Today’s model sheet comes from Warner Bros and he’s on TV Guide‘s 2013 list of The 60 Nastiest Villains of All Time.
For me as a kid, he was one of the most frustrating characters because he constantly did the stupidest things even though we clearly saw he was building that hut on the train tracks! It was in many ways like watching a Ben Stiller movie before they existed.
My two-year-old daughter summed it up for me best the first time she ever saw a series of Coyote and RoadRunner cartoons. She was watching the coyote set up some Rube Goldberg sort of trap which naturally fails, sending a boulder sky high and down towards poor ol’ Wile E. Coyote.
The next trap involved a him trying to trick the RoadRunner to run off a cliff which of course backfires sending him off instead in the classic scene we all know and love.
She covered her eyes.
The third time involved some sort of bungie and bird seed and it was pretty clear he wasn’t going to succeed. he jumped off an arch suspended over a pile of bird seed intending to grab the RoadRunner as he was chowing down only to be ricocheted back up to the arch and breaking it off. At this point my daughter riveted to the TV and again only 2 says “Oh no! Not again!”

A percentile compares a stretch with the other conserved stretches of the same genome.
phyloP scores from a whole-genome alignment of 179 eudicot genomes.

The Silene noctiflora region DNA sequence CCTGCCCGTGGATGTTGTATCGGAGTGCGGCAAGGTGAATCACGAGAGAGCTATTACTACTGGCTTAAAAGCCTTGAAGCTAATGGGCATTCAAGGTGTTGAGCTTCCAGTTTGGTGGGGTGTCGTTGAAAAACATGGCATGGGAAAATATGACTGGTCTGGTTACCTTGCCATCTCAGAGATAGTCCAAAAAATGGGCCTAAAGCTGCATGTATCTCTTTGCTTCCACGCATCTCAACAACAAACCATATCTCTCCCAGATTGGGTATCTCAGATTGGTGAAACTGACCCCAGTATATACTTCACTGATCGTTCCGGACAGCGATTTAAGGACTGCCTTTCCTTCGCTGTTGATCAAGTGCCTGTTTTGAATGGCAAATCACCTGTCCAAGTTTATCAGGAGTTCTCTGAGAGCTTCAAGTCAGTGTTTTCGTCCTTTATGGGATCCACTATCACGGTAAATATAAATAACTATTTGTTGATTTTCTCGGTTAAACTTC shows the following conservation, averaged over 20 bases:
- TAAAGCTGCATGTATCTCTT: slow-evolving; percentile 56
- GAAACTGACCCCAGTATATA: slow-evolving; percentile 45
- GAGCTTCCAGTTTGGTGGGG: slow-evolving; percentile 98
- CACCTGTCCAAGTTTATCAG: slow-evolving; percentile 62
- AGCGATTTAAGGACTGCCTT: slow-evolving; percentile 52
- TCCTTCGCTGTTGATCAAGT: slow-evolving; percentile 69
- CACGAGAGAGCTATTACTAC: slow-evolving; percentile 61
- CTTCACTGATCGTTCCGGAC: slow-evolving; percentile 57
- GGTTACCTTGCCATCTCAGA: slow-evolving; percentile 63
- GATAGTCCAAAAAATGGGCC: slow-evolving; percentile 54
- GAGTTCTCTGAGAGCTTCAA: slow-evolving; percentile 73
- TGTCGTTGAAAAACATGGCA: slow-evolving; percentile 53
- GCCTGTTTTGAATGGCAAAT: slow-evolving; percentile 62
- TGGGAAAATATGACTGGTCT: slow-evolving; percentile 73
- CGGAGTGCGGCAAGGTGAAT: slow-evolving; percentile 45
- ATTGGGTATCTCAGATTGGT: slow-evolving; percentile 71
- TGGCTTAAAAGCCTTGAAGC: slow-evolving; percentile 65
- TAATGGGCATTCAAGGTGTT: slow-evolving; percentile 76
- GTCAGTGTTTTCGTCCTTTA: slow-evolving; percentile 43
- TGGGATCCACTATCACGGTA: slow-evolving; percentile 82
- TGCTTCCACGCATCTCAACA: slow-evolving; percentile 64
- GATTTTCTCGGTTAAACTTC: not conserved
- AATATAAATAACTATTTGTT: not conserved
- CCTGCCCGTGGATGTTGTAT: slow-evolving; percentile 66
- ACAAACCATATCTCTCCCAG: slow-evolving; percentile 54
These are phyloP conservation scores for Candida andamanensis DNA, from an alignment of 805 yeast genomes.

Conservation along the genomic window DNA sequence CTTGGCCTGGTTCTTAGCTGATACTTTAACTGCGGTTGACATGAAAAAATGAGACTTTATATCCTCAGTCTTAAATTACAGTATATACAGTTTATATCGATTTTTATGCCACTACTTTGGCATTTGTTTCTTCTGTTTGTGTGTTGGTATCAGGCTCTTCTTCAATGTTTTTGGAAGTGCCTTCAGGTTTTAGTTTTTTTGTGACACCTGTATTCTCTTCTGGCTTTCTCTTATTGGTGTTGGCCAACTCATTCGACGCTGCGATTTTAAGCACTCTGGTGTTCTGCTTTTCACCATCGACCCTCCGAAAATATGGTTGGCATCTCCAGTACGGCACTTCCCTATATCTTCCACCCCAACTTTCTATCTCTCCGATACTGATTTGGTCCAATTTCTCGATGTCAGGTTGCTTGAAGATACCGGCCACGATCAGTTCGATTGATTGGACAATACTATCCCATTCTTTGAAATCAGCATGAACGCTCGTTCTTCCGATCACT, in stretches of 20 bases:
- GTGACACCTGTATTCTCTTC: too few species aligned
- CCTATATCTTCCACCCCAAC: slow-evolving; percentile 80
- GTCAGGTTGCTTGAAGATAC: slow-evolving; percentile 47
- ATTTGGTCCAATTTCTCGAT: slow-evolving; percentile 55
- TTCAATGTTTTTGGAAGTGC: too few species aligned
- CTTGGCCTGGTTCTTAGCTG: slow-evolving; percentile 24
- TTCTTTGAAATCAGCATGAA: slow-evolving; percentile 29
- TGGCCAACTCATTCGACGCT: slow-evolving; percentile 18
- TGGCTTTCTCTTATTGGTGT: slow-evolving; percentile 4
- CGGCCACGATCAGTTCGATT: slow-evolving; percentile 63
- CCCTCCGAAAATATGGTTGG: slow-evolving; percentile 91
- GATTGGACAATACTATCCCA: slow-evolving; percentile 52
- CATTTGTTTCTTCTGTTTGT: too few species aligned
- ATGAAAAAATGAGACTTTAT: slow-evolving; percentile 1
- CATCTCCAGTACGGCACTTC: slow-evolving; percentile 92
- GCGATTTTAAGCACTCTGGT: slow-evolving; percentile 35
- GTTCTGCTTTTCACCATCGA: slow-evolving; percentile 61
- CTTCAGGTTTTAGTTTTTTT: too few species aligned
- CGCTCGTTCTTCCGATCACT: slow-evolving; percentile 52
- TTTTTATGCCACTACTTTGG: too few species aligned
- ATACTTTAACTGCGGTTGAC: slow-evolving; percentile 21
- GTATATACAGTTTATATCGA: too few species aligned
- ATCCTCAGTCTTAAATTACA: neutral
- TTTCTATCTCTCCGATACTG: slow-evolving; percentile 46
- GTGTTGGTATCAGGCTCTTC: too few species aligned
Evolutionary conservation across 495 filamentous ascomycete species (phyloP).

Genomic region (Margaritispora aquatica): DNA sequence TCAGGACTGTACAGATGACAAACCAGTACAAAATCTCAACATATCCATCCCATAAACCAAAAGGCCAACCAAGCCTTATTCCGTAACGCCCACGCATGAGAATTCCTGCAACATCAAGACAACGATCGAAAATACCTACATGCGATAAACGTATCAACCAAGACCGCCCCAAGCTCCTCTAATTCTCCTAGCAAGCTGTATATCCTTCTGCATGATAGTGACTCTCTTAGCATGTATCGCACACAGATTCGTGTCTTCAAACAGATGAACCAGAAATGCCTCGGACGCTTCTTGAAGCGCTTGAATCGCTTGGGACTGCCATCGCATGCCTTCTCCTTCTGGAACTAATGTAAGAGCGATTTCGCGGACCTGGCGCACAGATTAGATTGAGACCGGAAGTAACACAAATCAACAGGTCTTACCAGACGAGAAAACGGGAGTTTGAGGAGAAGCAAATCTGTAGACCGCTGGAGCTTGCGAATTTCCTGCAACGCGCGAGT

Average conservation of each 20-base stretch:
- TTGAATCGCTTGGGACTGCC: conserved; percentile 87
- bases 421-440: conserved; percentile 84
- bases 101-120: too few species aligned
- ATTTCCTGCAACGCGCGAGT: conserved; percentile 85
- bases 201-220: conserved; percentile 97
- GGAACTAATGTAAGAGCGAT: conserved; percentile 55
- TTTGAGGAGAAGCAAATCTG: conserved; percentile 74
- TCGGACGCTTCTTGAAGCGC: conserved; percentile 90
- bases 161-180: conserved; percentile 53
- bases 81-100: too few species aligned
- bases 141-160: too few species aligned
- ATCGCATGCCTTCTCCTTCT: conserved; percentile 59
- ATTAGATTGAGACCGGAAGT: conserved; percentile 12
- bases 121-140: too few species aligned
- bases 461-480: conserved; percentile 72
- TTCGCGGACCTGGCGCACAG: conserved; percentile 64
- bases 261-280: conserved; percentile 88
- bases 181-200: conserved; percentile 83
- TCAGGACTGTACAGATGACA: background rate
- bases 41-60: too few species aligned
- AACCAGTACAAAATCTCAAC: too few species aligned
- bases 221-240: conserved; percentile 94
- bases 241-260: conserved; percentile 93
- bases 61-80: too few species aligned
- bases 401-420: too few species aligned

Still makes me laugh! Anyway, This model sheet was beautifully drawn by, I believe, Shawn Keller.
Here’s some more interesting information about Wile E. Coyote on Wikipedia:
Wile E. Coyote was created by animation director Chuck Jones in 1948 for Warner Bros., while the template for their adventures was the work of writer Michael Maltese. The characters star in a long-running series of theatrical cartoon shorts (the first 16 of which were written by Maltese) and occasional made-for-television cartoons.
In each episode, instead of animal senses and cunning, Wile E. Coyote uses absurdly complex contraptions (sometimes in the manner of Rube Goldberg) and elaborate plans to pursue his quarry. It was originally meant to parody chase cartoons like Tom and Jerry, but became popular in its own right.
The Coyote appears separately as an occasional antagonist of Bugs Bunny in five shorts from 1952 to 1963: Operation: Rabbit, To Hare Is Human, Rabbit’s Feat, Compressed Hare, andHare-Breadth Hurry. While he is generally silent in the Coyote-Road Runner shorts, he speaks with a refined accent in these solo outings (except for Hare-Breadth Hurry), introducing himself as “Wile E. Coyote — super genius”, voiced with an upper-class accent by Mel Blanc. The Road Runner vocalizes only with a signature sound, “Beep, Beep“, recorded by Paul Julian, and an occasional “popping-cork” tongue noise.
To date, 48 cartoons have been made featuring these characters (including the three CGI shorts), the majority by Chuck Jones.